I have a file with an ext4 file system in it and want to mount it without using sudo every time (the script should run with user rights). The file I want to mount and the folder which I want to mount it too both are in my home directory which is encrypted, so I can't put the file location into /etc/fstab.

I tried fusermount but I always get error messages like "fusermount: extra arguments after the mountpoint".


You can use udiskctl:

$ udisksctl loop-setup --file your_file.iso
Mapped file your_file.iso as /dev/loop6.

Now, your file is mapped to a block device, and you can mount it as:

$ udisksctl mount -b /dev/loop6
Mounted /dev/loop6 at /media/user/your_file.

when you're done, unmount is using:

$ udisksctl unmount -b /dev/loop6
Unmounted /dev/loop6.

finally, delete it by:

$ udisksctl loop-delete -b /dev/loop6

Have fun!

  • I tried mounting some Linux image I had laying around (kali-linux-2019.1a-amd64.iso) but I always get: Object /org/freedesktop/UDisks2/block_devices/loop5 is not a mountable filesystem. (With the device number varying, of course.) This happens even when I try to mount it read-only. Mounting it read-only via sudo mount works just fine. – UTF-8 Jul 9 '19 at 11:18
  • use udisksctl loop-setup --file your_file.iso again, so it gives you a new loop device, and mount that one (e.g. /dev/loop8). In my OS, it doesn't work using loop6 and don't know why. @UTF-8 – Mohammad Kholghi Jul 9 '19 at 16:47

You can have it in /etc/fstab. My home directory is encrypted, yet:

$ dd if=/dev/zero of=ext4_file bs=1024 count=1024
1024+0 records in
1024+0 records out
1048576 bytes (1,0 MB) copied, 0,0341311 s, 30,7 MB/s
$ /sbin/mkfs.ext4 -F ext4_file
mke2fs 1.42.12 (29-Aug-2014)

Filesystem too small for a journal
Discarding device blocks: done                            
Creating filesystem with 1024 1k blocks and 128 inodes

Allocating group tables: done                            
Writing inode tables: done                            
Writing superblocks and filesystem accounting information: done

$ grep ext4_directory /etc/fstab
/home/alessandro/ext4_file /home/alessandro/ext4_directory ext4 noauto,user 0 0
$ mount ext4_directory
$ mount | grep ext4_directory
/home/alessandro/ext4_file on /home/alessandro/ext4_directory type ext4 (rw,nosuid,nodev,noexec,relatime,user=alessandro)
  • If he says that because it's encrypted, he can't put it in /etc/fstab, he's right. That doesn't fully mount it. – David Sep 5 '15 at 21:57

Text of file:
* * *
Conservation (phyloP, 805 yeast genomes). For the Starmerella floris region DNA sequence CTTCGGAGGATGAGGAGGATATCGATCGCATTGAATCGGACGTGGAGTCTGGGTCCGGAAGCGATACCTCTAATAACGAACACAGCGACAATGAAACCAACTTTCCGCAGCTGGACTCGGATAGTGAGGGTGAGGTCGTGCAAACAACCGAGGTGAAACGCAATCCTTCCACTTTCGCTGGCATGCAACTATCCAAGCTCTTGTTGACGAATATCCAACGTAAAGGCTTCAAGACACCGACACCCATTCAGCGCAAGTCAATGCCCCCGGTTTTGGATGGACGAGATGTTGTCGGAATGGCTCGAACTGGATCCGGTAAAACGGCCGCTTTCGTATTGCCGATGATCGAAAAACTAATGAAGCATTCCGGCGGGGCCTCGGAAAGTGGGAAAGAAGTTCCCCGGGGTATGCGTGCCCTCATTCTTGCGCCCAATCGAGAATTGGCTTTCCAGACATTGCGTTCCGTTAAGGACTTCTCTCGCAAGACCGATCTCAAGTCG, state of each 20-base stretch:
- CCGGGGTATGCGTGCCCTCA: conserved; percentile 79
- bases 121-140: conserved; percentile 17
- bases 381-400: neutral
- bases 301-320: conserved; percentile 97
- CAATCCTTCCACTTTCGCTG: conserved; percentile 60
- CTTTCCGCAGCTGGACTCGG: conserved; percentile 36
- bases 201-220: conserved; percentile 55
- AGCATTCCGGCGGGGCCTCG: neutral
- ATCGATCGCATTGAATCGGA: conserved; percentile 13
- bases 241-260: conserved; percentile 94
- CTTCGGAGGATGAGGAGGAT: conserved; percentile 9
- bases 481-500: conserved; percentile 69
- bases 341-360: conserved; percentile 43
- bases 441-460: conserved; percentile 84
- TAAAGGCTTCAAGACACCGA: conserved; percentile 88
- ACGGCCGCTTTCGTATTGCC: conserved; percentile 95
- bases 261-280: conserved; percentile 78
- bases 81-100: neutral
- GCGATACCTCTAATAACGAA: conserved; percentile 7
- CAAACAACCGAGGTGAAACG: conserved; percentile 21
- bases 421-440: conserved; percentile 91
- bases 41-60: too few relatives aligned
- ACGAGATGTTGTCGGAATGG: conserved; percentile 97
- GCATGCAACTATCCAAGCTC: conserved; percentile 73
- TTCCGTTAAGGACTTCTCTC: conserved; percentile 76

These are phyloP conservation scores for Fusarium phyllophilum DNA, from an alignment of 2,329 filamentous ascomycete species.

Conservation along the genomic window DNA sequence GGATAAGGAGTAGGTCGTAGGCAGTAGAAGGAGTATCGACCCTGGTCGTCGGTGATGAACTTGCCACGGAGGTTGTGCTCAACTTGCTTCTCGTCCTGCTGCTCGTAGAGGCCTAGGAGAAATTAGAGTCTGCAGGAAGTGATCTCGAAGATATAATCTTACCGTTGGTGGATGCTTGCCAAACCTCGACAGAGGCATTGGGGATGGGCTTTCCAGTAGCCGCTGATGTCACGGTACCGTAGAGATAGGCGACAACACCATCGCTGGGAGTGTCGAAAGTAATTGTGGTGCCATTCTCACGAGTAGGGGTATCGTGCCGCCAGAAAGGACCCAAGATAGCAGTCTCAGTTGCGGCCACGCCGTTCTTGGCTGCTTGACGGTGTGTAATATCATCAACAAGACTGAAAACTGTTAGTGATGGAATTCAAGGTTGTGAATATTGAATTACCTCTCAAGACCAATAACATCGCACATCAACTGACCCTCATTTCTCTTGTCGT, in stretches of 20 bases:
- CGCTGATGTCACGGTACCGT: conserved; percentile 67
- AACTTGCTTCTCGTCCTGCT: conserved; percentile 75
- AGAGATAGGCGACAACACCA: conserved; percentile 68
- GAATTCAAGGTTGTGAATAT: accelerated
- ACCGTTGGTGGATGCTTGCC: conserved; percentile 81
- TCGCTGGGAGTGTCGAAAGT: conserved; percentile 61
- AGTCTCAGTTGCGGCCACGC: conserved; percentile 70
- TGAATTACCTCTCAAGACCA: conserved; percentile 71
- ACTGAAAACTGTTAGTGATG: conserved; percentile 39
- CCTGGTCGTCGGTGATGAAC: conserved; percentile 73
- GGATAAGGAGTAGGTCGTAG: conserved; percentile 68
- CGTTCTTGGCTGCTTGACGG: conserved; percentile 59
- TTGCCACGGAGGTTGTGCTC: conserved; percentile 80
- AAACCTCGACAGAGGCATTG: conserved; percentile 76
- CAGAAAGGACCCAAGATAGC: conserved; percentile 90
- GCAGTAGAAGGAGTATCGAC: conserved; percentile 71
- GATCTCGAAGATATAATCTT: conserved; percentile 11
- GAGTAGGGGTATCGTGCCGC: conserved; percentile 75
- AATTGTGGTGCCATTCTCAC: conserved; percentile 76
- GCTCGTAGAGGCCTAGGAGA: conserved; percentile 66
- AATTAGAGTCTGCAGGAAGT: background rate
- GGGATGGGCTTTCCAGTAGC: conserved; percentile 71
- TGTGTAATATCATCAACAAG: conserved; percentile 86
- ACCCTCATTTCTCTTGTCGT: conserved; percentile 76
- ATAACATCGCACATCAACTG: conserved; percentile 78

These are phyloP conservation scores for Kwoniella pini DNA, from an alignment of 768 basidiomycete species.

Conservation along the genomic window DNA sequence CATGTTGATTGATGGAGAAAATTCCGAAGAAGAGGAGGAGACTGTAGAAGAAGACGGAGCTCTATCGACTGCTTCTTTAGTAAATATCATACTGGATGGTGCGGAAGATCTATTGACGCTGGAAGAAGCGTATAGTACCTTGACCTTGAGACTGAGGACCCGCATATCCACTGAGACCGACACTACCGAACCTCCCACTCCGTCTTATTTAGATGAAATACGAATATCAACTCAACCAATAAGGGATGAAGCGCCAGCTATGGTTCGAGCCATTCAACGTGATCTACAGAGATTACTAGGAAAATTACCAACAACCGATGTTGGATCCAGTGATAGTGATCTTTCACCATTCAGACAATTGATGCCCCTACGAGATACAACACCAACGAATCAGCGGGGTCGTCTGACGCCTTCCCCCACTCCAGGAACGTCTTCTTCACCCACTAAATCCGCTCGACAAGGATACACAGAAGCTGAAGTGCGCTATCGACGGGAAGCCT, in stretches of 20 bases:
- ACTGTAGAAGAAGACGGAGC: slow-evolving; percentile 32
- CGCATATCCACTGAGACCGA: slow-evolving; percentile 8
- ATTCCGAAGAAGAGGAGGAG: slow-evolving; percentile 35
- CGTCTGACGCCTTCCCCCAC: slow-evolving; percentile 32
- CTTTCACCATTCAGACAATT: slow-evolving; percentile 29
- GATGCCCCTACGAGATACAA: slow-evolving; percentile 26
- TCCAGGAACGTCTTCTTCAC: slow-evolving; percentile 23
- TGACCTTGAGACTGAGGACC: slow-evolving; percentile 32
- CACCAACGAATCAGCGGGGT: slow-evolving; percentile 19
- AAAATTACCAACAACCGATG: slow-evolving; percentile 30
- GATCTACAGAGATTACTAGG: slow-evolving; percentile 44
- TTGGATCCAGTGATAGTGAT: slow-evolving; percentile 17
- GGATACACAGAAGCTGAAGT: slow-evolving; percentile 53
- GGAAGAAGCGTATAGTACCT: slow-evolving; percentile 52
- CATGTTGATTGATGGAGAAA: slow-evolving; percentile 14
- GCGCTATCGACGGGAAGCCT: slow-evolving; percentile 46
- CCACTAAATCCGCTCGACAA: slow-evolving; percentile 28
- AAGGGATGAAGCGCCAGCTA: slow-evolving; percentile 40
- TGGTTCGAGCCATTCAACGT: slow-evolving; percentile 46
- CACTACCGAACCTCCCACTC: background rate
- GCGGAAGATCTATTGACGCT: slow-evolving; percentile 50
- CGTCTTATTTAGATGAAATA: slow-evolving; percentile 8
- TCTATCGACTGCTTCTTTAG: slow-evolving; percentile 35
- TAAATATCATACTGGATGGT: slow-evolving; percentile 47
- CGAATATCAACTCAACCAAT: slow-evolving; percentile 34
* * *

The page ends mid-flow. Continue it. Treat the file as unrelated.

• Well, nothing is stopping me from writing it into /etc/fstab, so I tried it before I posted this questing. I knew that it probably wouldn't mount it but assumed that maybe it would fail without consequences and that the fact that it's in /etc/fstab enabled me to mount it without root. Unfortunately this caused my system to fail to boot and I had to remove the line in order to be able to use my machine again. – UTF-8 Sep 5 '15 at 22:03
  • David, all I wrote I performed on a PC with /home mounted on an encrypted partition. And it did work. And I cannot see why it couldn't. – Alessandro Sep 6 '15 at 14:03
  • UTF-8, for it to work /home must be mounted before your file. Or you set your file not to be mounted automatically, like I set it to be in the directions I gave you, they are a real-case scenario. – Alessandro Sep 6 '15 at 14:05
  • Who put the ext4_file file in fstab?? Didn't you skip anything? – Mohammad Kholghi Jul 9 '19 at 9:20

GNOME Disk Image Mounter

Beside udisksctl and guestmount (libguestfs-tools) you can just:

gnome-disk-image-mounter ~/ISOs/file.iso

From manual:

Accept both regular files and GVfs URIs (such as smb://filer/media/file.iso)")

By default the disk images are attached read-only, use the option --writable to change this.


guestmount libguestfs trickery

sudo apt-get install libguestfs-tools

# Workarounds for Ubuntu 18.04 bugs.
# https://serverfault.com/questions/246835/convert-directory-to-qemu-kvm-virtual-disk-image/916697#916697
sudo rm -rf /var/cache/.guestfs-*
echo dash | sudo tee /usr/lib/x86_64-linux-gnu/guestfs/supermin.d/zz-dash-packages
sudo chmod +r /boot/vmlinuz-*

# Create a test image.
mkdir sysroot
dd if=/dev/urandom of=sysroot/myfile bs=1024 count=1024
virt-make-fs --format=raw --type=ext2 sysroot sysroot.ext2

# Mount it, have fun, unmount!
mkdir -p mnt
# /dev/sda becuase we have a raw filesystem.
guestmount -a sysroot.ext2.qcow2 -m /dev/sda mnt
cmp sysroot/myfile mnt/myfile
guestunmount mnt

Relies on:

  • userland implementation of the filesystems
  • FUSE

Docs: http://libguestfs.org/guestmount.1.html

Tested on Ubuntu 18.04, libguestfs-tools 1:1.36.13-1ubuntu3.

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